The picture of Thar Desert painted by the media is one of destitution, drought and death. While this is partially true, it is also one of the most populated deserts in the world and home to world heritages sites and endangered species. It represents an indigenous people and their centuries old way of life, largely undisturbed till the arrival of the Chinese and Pakistan joint venture to excavate the 175 billion tonnes of lignite coal deposits that lie beneath the land and build coal fired power stations to meet Pakistan’s energy demands.

The residents of the area are perturbed by this invasion on their land and rightly so. While the world moves away from coal powered electricity generation, especially dirty fuels like lignite, Pakistan is embracing it with open arms, ignoring the development of other, cleaner options like hydel energy.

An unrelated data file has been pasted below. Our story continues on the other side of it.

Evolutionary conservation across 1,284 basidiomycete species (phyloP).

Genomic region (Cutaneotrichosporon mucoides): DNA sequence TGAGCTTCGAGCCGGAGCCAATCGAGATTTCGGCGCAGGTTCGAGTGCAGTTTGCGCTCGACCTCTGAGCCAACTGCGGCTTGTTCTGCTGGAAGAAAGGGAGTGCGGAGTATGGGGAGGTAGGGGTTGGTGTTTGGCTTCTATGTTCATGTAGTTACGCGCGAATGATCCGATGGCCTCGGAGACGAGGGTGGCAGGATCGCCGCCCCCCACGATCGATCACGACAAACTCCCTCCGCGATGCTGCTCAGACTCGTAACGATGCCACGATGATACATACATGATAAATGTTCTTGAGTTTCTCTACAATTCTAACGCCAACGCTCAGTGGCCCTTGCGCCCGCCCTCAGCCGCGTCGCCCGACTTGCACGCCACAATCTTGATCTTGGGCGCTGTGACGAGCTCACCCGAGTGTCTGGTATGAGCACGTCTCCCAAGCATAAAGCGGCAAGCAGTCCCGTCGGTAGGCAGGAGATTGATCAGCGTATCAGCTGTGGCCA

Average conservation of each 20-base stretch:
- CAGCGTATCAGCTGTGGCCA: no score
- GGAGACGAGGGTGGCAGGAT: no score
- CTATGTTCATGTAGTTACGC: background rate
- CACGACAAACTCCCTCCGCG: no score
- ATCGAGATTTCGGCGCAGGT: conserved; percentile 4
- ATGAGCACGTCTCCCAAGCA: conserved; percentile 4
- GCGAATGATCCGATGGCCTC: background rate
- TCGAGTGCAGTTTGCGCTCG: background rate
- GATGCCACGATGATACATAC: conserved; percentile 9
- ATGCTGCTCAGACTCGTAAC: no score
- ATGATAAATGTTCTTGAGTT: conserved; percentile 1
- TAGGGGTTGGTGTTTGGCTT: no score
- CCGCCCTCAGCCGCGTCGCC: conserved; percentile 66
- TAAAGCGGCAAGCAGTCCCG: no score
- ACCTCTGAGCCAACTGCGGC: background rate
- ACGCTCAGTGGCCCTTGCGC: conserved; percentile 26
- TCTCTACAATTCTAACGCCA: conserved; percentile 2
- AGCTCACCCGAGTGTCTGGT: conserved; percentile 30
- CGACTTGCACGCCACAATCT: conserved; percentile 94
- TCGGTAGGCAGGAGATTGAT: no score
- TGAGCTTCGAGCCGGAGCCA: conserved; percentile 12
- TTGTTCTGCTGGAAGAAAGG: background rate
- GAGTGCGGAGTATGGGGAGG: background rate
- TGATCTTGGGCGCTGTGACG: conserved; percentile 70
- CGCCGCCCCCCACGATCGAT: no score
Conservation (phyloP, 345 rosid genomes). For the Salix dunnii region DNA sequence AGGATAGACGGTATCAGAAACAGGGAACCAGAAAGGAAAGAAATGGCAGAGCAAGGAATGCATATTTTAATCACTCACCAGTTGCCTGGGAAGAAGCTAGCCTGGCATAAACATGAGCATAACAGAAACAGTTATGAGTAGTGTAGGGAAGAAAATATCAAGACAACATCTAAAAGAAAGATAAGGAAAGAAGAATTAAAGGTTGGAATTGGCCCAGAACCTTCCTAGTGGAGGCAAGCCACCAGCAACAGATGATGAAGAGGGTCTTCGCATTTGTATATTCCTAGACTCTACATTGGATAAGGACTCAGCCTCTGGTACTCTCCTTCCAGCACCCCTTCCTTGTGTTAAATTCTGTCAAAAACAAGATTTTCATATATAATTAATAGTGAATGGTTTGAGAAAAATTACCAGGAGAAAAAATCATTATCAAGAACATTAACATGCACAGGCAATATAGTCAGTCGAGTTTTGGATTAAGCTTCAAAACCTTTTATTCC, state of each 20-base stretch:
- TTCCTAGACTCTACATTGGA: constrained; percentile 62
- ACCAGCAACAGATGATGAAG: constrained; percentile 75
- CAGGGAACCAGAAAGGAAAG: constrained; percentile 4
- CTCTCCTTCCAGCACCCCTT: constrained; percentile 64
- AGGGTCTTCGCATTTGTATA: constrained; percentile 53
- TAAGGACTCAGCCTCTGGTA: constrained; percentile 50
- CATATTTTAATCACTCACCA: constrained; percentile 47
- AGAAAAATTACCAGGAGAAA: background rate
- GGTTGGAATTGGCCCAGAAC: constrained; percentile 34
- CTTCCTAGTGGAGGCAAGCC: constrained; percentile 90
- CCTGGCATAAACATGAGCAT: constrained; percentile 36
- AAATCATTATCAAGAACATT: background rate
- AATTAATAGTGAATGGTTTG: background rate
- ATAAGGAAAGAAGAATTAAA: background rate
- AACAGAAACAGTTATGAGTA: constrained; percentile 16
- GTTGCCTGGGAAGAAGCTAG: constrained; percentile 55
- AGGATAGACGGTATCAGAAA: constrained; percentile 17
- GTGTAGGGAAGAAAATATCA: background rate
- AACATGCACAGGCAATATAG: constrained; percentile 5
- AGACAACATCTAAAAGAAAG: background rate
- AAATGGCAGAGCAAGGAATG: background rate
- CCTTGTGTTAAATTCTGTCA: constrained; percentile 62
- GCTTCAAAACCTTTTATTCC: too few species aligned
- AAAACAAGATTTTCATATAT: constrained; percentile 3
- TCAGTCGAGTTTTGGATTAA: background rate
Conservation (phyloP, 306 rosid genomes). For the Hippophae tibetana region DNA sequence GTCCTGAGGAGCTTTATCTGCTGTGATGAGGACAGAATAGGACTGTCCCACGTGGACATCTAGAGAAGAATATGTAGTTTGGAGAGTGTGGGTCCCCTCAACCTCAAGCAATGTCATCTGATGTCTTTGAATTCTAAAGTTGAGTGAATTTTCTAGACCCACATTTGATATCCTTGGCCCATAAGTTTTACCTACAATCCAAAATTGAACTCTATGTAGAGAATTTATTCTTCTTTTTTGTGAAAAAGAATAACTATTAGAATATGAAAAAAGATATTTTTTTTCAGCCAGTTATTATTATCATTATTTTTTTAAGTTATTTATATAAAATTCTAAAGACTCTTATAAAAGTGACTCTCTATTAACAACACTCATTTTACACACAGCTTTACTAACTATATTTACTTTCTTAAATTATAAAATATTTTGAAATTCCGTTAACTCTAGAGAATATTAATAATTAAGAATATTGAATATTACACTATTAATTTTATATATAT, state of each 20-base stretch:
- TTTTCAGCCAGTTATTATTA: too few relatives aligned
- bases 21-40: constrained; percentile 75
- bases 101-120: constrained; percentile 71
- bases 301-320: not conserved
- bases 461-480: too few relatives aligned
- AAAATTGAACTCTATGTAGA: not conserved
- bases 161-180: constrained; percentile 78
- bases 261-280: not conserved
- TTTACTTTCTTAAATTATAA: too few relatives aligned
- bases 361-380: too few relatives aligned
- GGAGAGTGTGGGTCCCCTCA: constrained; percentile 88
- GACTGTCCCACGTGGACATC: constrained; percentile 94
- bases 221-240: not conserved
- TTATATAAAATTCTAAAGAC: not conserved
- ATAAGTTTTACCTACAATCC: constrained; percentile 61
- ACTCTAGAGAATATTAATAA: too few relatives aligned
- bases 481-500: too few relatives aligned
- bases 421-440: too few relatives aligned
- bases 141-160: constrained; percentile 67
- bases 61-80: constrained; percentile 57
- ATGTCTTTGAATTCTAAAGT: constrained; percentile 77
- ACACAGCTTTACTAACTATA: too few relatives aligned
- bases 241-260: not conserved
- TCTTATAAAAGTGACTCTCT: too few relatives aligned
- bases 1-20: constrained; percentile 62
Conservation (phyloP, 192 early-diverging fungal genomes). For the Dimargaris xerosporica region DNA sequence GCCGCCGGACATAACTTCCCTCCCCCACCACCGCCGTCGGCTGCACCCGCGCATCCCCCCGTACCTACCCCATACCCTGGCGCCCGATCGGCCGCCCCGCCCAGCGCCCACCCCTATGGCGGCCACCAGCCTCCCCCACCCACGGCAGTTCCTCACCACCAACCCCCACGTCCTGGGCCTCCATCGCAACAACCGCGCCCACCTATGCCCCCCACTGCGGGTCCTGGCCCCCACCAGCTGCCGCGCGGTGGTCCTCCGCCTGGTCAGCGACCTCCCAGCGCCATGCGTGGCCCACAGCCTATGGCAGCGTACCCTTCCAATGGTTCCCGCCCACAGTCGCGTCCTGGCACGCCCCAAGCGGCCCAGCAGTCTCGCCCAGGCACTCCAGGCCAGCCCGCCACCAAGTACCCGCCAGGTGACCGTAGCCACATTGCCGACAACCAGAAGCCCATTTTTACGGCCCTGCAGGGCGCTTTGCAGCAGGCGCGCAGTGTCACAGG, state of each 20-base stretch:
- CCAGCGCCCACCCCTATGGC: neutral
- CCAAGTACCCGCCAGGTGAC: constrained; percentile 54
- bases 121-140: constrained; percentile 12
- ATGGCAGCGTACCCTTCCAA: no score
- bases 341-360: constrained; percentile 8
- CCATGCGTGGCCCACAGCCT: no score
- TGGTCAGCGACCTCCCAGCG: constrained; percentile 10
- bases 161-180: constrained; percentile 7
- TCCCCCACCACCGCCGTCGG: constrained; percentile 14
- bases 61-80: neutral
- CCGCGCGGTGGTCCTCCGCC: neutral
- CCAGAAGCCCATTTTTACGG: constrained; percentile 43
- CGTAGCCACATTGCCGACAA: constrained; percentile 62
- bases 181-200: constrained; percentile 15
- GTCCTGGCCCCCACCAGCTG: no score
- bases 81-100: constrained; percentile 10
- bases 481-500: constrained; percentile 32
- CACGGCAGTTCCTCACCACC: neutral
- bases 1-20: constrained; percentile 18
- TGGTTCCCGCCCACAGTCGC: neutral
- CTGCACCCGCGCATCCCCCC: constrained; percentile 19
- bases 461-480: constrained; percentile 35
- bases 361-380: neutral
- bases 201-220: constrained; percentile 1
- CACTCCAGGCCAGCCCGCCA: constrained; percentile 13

The people of Thar have traditionally been herders who plough the fields when it rains. Twenty-five per cent of these people live within the proposed coal development area. Not only are they being pushed out of their centuries old land, but are being paid a price of Rs185,000 per acre, an inadequate price to put on one’s heritage and ancestral roots.

The villagers will lose their valuable grazing lands to the coal project, one that contains a unique ecology indigenous to the area. The Thar Desert is home to 7 million cows, goats, sheep and camel and provides more than 60% of the milk, meat and leather requirements of Sindh, the supply of which is seriously threatened by this mega project. The other more serious concern is the drought in the desert, that has led to the death of more than 3,000 children in the past three years and the fear of losing more precious groundwater to coal excavation is increasing the opposition to the project. These concerns are legitimate and deserve to be heard. Let us not destroy the natural ecology and the heritage of these people for electricity that leaves the country worse off.